Does Hand Sanitizer Really Work?
If you are a parent of elementary-age children you’ll have no doubt received your school supply list for the new school year by now. Alongside pencils, erasers, and plastic folders without prongs (lord forbid you to send the ones with prongs) you’ll likely see a large bottle of hand sanitizer somewhere on that list.
Hand sanitizer is an important part of illness prevention, especially in schools and hospitals, but does it really work? Well, it depends on what you mean by “work”. If you are expecting 30 seconds of hand rubbing as that cold wet gel magically disappears to kill all the bad germs and remove the dirt from your hands, think again.
Hand sanitizer is no substitute for regular, good old fashioned soap and water. While the alcohol in hand sanitizer can kill many germs, not all hand sanitizers are created equal. So before you pick up that industrial-sized bottle of Purell your child’s teacher has requested, check the label. Those with an alcohol concentration of less than 60% aren’t strong enough to kill Norovirus, the bug that causes vomiting and diarrhea, which let’s face it is the whole purpose of using hand sanitizer in the first place.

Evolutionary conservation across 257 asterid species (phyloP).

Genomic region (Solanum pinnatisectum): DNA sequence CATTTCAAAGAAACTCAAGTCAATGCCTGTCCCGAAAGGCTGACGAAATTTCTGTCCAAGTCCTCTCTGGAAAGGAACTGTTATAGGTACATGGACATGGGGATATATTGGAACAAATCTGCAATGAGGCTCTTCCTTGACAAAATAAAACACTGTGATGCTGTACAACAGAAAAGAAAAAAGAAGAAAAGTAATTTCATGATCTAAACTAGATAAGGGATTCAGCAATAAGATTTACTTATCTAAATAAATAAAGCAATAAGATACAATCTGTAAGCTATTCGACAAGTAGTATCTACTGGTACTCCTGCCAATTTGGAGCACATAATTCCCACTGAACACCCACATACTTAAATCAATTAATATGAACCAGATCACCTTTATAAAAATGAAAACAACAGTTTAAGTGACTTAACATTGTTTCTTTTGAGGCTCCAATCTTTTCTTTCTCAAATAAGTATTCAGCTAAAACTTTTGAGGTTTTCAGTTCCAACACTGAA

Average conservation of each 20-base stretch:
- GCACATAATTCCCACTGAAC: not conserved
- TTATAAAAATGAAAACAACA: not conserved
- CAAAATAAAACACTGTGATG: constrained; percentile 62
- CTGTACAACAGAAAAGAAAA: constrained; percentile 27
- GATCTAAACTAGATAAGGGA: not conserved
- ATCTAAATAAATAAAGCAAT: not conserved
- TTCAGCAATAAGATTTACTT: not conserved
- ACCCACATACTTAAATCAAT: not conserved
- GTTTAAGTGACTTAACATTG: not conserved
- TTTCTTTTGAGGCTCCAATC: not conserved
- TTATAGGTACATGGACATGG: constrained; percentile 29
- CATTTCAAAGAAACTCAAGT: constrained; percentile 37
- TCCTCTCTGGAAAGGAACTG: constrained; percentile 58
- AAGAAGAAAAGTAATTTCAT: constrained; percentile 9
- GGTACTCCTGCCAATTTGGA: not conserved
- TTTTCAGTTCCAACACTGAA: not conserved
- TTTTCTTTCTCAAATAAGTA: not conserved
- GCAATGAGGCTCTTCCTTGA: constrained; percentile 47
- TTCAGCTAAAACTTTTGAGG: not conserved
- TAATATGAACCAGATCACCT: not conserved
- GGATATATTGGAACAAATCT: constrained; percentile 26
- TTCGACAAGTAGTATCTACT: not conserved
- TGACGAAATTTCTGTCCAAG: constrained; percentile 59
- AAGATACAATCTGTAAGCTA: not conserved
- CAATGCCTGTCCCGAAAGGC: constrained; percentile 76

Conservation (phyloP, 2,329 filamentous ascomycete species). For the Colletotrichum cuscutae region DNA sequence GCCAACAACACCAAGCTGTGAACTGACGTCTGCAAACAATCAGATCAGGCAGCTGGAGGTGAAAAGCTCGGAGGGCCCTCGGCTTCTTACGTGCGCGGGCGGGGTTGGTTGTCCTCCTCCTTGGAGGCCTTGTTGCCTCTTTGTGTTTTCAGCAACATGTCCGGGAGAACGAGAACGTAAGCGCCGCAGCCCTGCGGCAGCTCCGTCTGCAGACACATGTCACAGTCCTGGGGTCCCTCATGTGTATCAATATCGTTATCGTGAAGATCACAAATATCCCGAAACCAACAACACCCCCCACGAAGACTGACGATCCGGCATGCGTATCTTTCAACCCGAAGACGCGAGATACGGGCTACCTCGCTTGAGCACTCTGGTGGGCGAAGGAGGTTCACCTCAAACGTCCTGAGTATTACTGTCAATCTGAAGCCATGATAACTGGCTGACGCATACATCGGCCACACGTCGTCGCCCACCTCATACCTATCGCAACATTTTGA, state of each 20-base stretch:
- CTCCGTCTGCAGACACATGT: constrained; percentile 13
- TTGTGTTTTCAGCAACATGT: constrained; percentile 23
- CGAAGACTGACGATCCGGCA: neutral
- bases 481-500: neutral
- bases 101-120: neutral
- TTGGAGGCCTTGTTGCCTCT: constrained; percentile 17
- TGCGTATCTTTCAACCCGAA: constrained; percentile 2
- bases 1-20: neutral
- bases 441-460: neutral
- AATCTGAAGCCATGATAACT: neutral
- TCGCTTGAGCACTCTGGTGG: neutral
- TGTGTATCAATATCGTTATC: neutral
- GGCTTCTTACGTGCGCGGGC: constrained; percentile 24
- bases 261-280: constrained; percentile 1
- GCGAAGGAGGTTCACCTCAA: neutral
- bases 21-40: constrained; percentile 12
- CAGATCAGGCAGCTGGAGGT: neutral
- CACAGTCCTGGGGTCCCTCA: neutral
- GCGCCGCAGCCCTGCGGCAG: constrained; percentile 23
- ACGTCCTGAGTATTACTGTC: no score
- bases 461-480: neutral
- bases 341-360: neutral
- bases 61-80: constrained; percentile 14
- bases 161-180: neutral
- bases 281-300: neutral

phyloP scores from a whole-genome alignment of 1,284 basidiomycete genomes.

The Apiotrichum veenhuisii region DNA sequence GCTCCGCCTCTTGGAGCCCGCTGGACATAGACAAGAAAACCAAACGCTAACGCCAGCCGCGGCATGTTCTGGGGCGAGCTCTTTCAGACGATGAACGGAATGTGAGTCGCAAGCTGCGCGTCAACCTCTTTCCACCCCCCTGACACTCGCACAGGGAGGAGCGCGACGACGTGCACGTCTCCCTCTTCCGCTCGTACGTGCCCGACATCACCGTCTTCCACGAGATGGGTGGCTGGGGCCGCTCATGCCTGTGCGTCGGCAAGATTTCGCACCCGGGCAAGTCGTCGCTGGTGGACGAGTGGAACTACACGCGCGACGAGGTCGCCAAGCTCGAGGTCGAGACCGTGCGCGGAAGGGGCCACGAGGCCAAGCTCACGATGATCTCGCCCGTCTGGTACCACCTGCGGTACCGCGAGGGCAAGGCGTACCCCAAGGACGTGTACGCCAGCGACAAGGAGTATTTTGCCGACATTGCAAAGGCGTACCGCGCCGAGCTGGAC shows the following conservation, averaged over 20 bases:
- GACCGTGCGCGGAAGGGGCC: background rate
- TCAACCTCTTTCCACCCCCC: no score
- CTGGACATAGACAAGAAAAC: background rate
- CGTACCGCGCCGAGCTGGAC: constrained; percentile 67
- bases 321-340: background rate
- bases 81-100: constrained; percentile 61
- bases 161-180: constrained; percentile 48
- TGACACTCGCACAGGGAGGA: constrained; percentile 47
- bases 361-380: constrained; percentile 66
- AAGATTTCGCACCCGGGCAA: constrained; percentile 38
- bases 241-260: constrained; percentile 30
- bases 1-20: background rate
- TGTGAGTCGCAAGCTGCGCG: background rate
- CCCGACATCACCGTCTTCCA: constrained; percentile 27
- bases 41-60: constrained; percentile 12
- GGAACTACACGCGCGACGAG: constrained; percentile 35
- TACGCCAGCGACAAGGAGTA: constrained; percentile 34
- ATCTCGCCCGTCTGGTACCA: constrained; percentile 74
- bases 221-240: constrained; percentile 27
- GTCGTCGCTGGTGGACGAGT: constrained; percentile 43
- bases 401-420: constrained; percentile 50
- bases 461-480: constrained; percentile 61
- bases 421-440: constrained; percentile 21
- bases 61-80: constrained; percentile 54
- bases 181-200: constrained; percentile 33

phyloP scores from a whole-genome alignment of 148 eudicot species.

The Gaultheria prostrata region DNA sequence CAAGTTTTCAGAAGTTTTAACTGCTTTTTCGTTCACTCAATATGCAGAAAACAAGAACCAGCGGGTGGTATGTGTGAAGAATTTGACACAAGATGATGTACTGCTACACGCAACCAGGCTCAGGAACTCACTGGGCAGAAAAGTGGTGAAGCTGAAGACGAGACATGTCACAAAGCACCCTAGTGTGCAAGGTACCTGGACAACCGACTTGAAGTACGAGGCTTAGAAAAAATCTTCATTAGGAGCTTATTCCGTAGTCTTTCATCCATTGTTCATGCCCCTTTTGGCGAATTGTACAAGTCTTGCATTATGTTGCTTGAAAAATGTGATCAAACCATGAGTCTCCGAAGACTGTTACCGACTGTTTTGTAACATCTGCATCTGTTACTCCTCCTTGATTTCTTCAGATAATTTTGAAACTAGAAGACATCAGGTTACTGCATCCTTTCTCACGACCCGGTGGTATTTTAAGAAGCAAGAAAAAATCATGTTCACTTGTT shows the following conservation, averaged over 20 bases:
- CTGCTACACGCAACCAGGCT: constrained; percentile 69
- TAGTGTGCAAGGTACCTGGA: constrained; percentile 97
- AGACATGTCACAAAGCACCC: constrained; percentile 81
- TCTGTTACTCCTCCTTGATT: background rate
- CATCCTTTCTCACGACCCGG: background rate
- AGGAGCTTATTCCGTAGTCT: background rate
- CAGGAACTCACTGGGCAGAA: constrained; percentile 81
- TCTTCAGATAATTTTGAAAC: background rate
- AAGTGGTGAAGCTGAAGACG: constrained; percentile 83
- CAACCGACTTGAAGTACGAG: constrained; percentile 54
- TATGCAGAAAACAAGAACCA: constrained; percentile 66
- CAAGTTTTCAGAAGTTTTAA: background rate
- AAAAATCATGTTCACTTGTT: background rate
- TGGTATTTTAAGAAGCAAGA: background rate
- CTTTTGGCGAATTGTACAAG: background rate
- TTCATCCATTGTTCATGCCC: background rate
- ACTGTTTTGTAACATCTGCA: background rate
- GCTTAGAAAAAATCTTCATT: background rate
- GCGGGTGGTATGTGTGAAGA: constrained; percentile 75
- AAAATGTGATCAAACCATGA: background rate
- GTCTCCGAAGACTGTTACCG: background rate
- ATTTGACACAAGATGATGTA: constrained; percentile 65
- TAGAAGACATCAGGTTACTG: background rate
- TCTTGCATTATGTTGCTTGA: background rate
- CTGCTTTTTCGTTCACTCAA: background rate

Furthermore, if your hands are dirty, all hand sanitizer does is kill some of the germs on the dirt. It does nothing to remove dirt, grease, and grime from your hands, nor the germs for that matter. So by using hand sanitizer, you’re not walking around with sparklingly clean hands, after all, just hands with lots of dead germs on them. (gross) To remove dirt and germs washing your hands with soap and water for two minutes will do the trick, and it won’t dry your hands out like hand sanitizer either.
Another downside to hand sanitizer is that most people don’t use enough to kill the germs. When germs are exposed to hand sanitizer but not enough of it to kill them, they develop a resistance to them defeating the whole purpose of using hand sanitizer in the first place.
That said, hand sanitizer has its place. It is definitely convenient for a teacher who has 23 tiny sets of hands to keep clean. It does help prevent or at least slow the spread of common classroom germs. So pick up that bottle of hand sanitizer (after you check the label) and send it with the pencils and folders without prongs, but teach your kids how to wash their hands properly, for two minutes and encourage them to use soap and water whenever possible.